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Going out against the mainstream is an inherently human trait. When people with a certain point of view come together, there are always those who will have an alternative, if not completely opposite, opinion. Few cars embody the counterculture movement like the Volkswagen Type 2 (T2), which is also called a combi, hip-van, combi, or microbus, and the reason is clear. It gained worldwide popularity for being an affordable and spacious car that can go anywhere that can seat more than five people. But it was the fact that it was a stand-off to the more elegant mainstream sedans of the time, and that it was used by those who were steadfast in their stance to oppose the mainstream.
Even in India, hippie culture has found many adherents and opponents. The arrival of the Beatles in India in 1968 to experiment with Transcendental Meditation (TM)—and thus avoid the drug-related aspects of the movement—was a major milestone here, and even mainstream audiences were exposed to a somewhat degraded version of culture in the 1971 song. By Asha Bhosle, Dom Maru Dom. It’s almost poetic that the beautifully restored Volkswagen Combi you see on these pages rolled out of the Volkswagen factory in October 1971. Keith Mascarenhas, owner of this piece of history, is a huge fan of the classic Volkswagen vans that three combis owned (67 ), a ’72, a ’73) and up to eight beetles so far.
“It’s hard work, and it takes a lot of time and patience,” he said when asked why he’s restoring so many old Volkswagens. He got his hands on the 1972 Kombi a bit before the first shutdown, and he painstakingly brought this unusual right-hand drive eight-seat model to its former glory, under the hands of a trusted restorer. In fact, other than the fog lights, they’re almost 95 percent original right down to the dark beige leather upholstery, which is a colossal achievement.
The only other change is the final paint. “It was originally an off-white (officially called Pastel White), but I think this red and white suits it better,” Keith explained. “It even fits inside now.” He also put the large Volkswagen badge (and of course the original) in front as “these cars made in 1971 would not have had the iconic logo and the face would have appeared bare without it”.
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Speaking of the Icon, I love the rattling sound that the Kombi’s 50-horsepower, air-cooled, air-cooled engine makes, and the way it works, albeit for a short distance. By today’s standards, operating the manual and a four-speed clutch is cumbersome but feels mechanical in such a way that you appreciate the old-school engineering that went into making this truck.
Settling into that botanical, yet comforting, bustier wine resonating with Kombi. So much so that even just sitting in those seats with Saurabh for some shots led to a somewhat funny, but philosophical, debate about aspects of Indian law that were left over from the times when our perceptions were different, and how they might be disposed of.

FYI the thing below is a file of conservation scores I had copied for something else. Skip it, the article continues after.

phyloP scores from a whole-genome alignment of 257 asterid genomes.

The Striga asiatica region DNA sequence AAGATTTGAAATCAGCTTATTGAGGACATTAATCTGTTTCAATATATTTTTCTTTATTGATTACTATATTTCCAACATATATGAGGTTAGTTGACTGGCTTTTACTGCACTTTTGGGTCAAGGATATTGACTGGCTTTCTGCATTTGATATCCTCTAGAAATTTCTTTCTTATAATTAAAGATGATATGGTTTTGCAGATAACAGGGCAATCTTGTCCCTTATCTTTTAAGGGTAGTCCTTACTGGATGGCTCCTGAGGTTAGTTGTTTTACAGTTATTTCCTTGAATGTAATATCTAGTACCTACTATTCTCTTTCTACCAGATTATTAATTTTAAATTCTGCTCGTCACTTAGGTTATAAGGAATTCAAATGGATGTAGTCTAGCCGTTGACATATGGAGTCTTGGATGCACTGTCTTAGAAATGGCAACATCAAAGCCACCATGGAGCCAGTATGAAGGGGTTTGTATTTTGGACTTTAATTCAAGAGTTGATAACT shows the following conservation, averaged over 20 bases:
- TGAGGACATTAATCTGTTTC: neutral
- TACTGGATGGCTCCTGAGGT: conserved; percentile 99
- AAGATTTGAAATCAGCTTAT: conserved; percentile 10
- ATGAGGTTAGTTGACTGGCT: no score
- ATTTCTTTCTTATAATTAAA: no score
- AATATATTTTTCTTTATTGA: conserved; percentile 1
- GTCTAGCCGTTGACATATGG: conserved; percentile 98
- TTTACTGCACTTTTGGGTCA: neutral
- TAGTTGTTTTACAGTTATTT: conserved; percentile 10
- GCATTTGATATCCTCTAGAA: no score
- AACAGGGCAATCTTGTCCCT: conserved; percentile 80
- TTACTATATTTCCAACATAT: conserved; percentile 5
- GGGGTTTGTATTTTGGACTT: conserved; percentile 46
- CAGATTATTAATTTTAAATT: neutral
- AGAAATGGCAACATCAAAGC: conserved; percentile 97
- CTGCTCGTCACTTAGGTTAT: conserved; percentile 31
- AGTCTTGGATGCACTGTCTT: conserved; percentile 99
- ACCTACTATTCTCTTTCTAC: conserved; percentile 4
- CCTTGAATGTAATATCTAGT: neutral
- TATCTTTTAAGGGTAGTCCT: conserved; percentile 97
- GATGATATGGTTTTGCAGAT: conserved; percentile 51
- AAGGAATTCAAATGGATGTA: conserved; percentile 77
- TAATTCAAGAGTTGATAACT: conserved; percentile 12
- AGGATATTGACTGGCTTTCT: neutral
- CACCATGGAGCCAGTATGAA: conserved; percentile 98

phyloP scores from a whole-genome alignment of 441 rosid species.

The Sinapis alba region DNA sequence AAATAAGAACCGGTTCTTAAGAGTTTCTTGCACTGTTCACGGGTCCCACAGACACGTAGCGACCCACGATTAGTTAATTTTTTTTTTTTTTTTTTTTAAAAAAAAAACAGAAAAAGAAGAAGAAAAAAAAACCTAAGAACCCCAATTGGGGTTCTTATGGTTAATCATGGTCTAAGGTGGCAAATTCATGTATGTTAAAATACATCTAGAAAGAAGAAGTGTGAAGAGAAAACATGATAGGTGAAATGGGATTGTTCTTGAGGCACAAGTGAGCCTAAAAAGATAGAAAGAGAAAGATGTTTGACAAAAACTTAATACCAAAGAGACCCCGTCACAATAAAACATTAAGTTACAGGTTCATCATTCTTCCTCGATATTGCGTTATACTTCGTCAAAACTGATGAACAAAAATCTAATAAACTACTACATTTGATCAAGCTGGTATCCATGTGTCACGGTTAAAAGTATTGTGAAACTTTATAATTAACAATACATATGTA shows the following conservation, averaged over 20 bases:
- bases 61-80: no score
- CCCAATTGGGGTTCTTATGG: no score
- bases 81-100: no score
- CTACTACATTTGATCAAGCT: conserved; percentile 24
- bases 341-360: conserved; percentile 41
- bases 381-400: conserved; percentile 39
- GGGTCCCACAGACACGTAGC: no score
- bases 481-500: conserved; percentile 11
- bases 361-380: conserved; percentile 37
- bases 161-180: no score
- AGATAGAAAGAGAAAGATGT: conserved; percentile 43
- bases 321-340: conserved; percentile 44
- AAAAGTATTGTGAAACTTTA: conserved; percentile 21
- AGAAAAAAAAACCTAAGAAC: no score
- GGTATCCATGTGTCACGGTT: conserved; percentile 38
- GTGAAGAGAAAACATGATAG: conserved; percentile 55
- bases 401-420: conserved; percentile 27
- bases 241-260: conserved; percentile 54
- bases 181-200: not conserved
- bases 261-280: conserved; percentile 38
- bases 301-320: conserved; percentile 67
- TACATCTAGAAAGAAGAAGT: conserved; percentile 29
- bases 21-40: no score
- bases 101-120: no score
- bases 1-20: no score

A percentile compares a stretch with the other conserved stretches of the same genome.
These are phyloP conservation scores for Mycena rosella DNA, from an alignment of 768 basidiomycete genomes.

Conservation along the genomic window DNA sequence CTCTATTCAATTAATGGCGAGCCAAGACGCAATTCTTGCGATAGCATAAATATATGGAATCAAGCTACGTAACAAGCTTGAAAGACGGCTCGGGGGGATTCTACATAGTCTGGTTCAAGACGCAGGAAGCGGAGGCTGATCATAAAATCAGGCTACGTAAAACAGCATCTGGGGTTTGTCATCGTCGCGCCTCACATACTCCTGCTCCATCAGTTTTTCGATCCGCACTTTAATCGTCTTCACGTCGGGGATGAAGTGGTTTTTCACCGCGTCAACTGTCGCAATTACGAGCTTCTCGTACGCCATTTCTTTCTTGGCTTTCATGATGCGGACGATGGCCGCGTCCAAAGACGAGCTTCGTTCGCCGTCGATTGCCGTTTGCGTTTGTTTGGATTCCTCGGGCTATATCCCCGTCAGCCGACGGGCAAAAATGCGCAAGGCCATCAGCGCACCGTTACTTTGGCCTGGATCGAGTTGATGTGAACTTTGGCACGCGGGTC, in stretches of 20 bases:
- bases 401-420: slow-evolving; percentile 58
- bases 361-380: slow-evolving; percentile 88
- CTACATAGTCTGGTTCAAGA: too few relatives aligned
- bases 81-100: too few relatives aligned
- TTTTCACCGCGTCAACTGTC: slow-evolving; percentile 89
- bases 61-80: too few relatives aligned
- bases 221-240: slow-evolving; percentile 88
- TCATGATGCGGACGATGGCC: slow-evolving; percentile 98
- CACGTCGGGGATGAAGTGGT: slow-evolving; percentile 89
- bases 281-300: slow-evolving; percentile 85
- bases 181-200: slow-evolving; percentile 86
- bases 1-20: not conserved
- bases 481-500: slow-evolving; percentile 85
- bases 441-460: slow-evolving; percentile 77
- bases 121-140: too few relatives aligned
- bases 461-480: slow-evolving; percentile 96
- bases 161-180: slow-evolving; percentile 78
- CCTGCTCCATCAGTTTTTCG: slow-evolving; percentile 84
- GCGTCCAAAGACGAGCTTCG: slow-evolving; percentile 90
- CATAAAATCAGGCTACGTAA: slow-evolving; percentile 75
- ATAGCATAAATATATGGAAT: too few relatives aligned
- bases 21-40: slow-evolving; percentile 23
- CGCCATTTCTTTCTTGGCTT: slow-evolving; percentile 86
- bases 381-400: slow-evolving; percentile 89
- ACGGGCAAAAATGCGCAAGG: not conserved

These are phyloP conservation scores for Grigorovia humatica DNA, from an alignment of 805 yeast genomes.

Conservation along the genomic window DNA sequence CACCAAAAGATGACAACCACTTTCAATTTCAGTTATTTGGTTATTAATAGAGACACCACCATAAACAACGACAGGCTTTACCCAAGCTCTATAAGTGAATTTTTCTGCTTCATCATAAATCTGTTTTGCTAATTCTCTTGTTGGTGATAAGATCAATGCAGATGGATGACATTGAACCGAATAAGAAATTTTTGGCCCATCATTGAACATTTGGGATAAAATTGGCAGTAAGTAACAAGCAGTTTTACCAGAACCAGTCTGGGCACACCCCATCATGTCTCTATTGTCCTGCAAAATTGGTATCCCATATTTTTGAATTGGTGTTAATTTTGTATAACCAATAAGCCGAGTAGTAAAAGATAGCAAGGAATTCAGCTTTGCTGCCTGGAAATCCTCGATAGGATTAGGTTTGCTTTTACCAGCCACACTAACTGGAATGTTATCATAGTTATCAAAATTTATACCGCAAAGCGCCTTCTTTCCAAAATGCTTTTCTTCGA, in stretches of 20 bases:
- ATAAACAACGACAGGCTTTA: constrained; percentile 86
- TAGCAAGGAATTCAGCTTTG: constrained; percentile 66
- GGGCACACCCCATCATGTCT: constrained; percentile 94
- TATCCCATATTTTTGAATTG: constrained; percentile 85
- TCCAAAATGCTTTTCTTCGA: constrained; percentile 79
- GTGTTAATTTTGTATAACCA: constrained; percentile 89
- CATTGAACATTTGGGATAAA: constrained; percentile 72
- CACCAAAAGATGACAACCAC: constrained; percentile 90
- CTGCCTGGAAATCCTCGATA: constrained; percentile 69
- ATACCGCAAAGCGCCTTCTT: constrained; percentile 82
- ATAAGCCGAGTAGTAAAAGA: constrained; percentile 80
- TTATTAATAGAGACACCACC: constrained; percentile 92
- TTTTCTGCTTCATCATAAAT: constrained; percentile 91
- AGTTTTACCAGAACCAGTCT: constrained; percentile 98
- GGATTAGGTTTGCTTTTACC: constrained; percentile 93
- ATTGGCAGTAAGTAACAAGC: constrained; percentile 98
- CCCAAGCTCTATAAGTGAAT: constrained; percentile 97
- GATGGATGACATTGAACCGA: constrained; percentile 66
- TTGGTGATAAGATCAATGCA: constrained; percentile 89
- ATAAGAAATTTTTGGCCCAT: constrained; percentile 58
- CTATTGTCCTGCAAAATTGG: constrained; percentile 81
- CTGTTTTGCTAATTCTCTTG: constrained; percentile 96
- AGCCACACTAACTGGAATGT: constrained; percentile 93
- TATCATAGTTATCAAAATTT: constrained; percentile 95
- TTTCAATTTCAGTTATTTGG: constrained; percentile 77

There is some irony in the fact that, in some places, large parts of hippie culture – preaching free love, freedom of movement, freedom of speech, peace for all – have almost become mainstream. And there’s a corollary in the automotive world, too. Vans, now known as MPVs, have become quite conventional, but the idea that they stand for anything hasn’t. The sense of freedom associated with Kombi isn’t something to be made of, which is what makes the VW Microbus such a treat. However, after driving the big Kia Carnival MPV for a long time, I thought this car had the potential to symbolize something similar and new.
Not only is the Carnival the most affordable MPV (look at the Kia Carens for that), it also doesn’t have the weight of history behind it. What it does, however, is the ability to make life very comfortable and easy, especially in terms of bumping into the road in a group. Despite its size, the Carnival is surprisingly maneuverable in the city – more than five meters long and weighing more than 2.2 tons – and is a clam for driving on the highway for very long periods. The agile driving and the 197 hp 2.2 liter diesel engine of torque help greatly in this regard.
And don’t get me started on that back-seat experience, which is pretty good for this budget. The size of the space, the single rear sunroof, the well-cushioned captain’s seats in the middle, and the highly usable and luxurious third row all make for a very homely feel. I can see myself spending hours here with my friends, something VW also mentions. Whether the conversation will be sparkling is something I have to test when I can, and I plan on doing so as soon as possible. Even if I’m on my own, the eight-speaker music system is fairly nice enough to keep me entertained.
Having recently returned it to its former glory, Keith has taken it slow and steady in terms of road trips, for now. Keith must be ready to take Kombi on a road trip. Unlike most road trips I’ve taken, I will plan every detail, and get as many people on the trip as possible. Excuse me while I find an Airbnb somewhere in Goa.
We would like to thank Keith Mascarenhas for allowing us to enjoy the glory of this historic car.